It’s Time to Speak Up Against Pot Legalization

America is going to pot.  Literally.

The latest Pew Research Center poll shows that 54% of Americans favor legalizing marijuana. 

If you are part of that 54%, you must be on cloud nine (high, in other words).

First came states allowing medical marijuana dispensaries.

Then in the November 2012 election, Colorado and Washington citizens voted to legalize it for recreational use.

And now, California here you come, get ready for the same to happen in 2016.

Evidently, the adage “if you can’t beat them, legislate them” applies here as politicians view selling pot as another revenue maker like the Indian casinos.

However, do people really want 7-Eleven to sell marijuana cigarettes?

The 420 bacchanal that occurred in Denver on Easter Sunday with thousands celebrating the smoking of marijuana seemed like a live horror movie.  While smoking pot in public remains illegal, it did not deter most who now feel emboldened to flaunt their lifestyle while authorities turned a blind eye (only 47 citations were issued).

Bad behavior is the new good behavior.

It’s not enough for pot smokers to continue their illegal habits in the privacy of their own homes.   No, they want everyone to accept their lifestyle, and to shove it in everyone else’s face.  The Selfie generation makes the Me generation look philanthropic in comparison.

Legalizing marijuana, no matter the 21 years old minimum age requirement, gives off the message that it is safe.   Never mind that in March a college student jumped to his death from a fourth floor balcony in Denver after eating a marijuana cookie, his death due to “marijuana intoxication.”

Allowing another mind-altering drug legal status pulls the rug out from under decent parents who devote their lives instilling solid values in their children.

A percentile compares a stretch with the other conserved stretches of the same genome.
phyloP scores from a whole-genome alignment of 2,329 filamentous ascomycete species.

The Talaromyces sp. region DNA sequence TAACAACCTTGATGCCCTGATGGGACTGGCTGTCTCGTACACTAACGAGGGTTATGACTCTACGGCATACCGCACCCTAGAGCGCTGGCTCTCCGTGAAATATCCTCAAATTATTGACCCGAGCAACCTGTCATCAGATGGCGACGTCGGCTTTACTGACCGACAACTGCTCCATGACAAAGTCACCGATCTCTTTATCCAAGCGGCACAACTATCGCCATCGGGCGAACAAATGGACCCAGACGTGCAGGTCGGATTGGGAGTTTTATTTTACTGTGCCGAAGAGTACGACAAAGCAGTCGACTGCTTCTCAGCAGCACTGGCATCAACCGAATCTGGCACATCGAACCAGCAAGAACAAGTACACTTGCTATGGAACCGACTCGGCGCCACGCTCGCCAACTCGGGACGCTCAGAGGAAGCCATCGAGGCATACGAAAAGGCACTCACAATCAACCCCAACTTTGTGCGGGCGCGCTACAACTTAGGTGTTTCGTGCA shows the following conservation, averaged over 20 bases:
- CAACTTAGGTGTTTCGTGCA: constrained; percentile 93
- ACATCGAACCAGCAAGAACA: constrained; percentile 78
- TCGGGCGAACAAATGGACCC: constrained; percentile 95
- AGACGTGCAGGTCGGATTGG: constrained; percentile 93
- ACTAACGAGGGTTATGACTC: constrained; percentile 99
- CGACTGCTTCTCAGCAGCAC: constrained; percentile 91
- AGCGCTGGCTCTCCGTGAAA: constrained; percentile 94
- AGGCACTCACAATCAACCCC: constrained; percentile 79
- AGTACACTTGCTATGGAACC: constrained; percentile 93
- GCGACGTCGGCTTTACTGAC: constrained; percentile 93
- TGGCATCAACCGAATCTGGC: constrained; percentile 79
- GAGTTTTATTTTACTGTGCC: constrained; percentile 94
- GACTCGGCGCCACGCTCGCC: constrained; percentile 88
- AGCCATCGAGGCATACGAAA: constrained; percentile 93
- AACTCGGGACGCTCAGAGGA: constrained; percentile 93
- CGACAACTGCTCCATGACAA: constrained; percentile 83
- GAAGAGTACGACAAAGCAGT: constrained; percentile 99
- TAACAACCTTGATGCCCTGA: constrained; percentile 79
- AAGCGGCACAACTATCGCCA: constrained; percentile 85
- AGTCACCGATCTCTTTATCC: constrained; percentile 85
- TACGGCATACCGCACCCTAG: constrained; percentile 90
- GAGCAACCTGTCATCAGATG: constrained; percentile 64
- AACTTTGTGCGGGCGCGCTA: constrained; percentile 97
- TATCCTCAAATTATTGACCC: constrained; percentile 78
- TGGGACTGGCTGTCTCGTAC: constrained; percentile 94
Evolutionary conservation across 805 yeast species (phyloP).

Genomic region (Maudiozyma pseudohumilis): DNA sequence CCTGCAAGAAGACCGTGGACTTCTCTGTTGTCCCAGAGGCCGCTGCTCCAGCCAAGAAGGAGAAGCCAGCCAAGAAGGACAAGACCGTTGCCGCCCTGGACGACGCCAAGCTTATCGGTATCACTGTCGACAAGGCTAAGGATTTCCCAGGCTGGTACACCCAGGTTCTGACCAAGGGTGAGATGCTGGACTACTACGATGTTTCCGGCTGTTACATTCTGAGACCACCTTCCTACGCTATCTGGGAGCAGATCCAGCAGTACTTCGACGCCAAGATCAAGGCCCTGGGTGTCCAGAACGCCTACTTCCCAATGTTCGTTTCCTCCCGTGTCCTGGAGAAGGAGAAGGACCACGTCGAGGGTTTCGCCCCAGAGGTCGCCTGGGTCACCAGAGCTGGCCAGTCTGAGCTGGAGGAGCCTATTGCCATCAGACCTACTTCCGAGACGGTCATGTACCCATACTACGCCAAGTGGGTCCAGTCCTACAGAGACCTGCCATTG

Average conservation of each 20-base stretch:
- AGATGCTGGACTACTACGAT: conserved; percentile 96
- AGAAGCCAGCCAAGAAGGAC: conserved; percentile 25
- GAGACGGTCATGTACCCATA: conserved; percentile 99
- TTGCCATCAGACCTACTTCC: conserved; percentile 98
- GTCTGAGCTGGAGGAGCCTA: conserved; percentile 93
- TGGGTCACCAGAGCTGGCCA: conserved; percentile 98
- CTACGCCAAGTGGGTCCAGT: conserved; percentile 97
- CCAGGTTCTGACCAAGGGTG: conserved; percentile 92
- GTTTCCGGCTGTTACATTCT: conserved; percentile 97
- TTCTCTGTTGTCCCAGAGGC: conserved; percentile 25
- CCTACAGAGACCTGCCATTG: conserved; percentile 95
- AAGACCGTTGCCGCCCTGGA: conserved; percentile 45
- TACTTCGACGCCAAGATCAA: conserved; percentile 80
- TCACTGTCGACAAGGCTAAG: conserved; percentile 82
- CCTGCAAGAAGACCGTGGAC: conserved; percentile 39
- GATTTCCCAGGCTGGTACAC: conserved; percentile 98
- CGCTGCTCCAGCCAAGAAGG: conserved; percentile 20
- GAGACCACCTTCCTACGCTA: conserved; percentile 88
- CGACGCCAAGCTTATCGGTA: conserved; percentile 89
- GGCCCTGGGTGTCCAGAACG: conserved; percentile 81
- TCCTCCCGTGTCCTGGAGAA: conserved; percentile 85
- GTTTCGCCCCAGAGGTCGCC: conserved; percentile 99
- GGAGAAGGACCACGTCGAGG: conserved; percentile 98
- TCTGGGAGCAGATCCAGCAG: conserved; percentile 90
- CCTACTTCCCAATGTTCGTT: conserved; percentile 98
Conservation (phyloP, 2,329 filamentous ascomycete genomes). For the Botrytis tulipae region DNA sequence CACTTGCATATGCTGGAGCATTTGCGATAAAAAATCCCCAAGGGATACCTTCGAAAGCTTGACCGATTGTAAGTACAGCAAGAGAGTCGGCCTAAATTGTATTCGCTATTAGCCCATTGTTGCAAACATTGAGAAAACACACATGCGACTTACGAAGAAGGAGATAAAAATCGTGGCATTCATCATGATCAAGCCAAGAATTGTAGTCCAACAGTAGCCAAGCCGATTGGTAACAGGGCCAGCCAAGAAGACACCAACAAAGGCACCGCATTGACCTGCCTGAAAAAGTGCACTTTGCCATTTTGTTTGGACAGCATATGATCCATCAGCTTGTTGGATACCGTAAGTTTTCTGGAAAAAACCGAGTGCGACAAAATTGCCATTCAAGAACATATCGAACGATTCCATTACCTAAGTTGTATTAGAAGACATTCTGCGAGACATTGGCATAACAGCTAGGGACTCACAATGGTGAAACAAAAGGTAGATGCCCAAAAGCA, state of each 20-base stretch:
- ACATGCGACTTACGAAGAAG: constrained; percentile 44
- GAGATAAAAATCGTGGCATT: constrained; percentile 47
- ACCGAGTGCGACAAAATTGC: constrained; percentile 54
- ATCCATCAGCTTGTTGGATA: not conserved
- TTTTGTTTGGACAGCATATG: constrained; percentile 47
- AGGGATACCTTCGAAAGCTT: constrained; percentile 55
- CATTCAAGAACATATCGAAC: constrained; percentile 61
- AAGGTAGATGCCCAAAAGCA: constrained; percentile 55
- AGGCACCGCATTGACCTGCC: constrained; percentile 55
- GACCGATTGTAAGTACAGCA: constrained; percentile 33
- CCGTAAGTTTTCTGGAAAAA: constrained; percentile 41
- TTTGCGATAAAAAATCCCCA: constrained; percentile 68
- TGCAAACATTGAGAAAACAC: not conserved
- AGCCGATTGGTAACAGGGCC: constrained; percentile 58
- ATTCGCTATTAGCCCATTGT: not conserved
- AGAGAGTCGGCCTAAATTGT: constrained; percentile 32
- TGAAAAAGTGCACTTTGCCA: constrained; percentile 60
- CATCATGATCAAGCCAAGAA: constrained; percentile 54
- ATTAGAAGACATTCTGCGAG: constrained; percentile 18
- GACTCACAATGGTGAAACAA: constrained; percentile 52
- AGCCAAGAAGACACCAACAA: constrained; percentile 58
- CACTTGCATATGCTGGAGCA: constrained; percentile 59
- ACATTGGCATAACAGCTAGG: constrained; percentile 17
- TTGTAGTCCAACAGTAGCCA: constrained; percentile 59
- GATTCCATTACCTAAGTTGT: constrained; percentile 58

Once marijuana is legalized, how do schools’ anti-drug campaigns respond, and what changes, if any, will occur?

Currently, Glendale Unified has four middle and 5 high schools that have a Tobacco-Use Prevention Education (TUPE) program funded through 1988’s Proposition 99 cigarette tax. 

The District’s Assistant Director of Student Support Services Dr. Scott Anderle said that if marijuana ends up legalized, it would still remain illegal for minors so the same anti-drug campaign that is available in schools today such as Red Ribbon Week in October along with TUPE would continue.  

I’ve seen students in my classroom who are high by the redness of their eyes or by the lack of clarity in their thinking.   We don’t need more kids stoned.  

It is not much of an extension to think that those people growing up in the permissive 1960s and 1970s have passed down to their children (who then pass it down to their children) the lax attitude not just towards drug use but other moral issues.

Those who have made cigarette smokers the lepers of the 21st century should likewise oppose pot smokers.    All the things non-smokers do not like about cigarette smoke still apply to marijuana:  second-hand smoke, ashes and butts on the ground, and don’t forget the carcinogens.

Referencing this column’s title, it is a jungle out there and I increasingly feel powerless counteracting the nastiness that permeates our culture.

Over the years, with the help of William Shakespeare, Charles Dickens, and Maya Angelou, I’ve tried teaching students the importance of human compassion and people treating one another with a common decency.

Where is the organized effort to stand up for the other half who are not in favor of legalizing marijuana?

It seems that law-abiding people have to retreat, stay home, shut the doors, and keep the decaying social mores away.  The pot smokers are coming, the pot smokers are coming.

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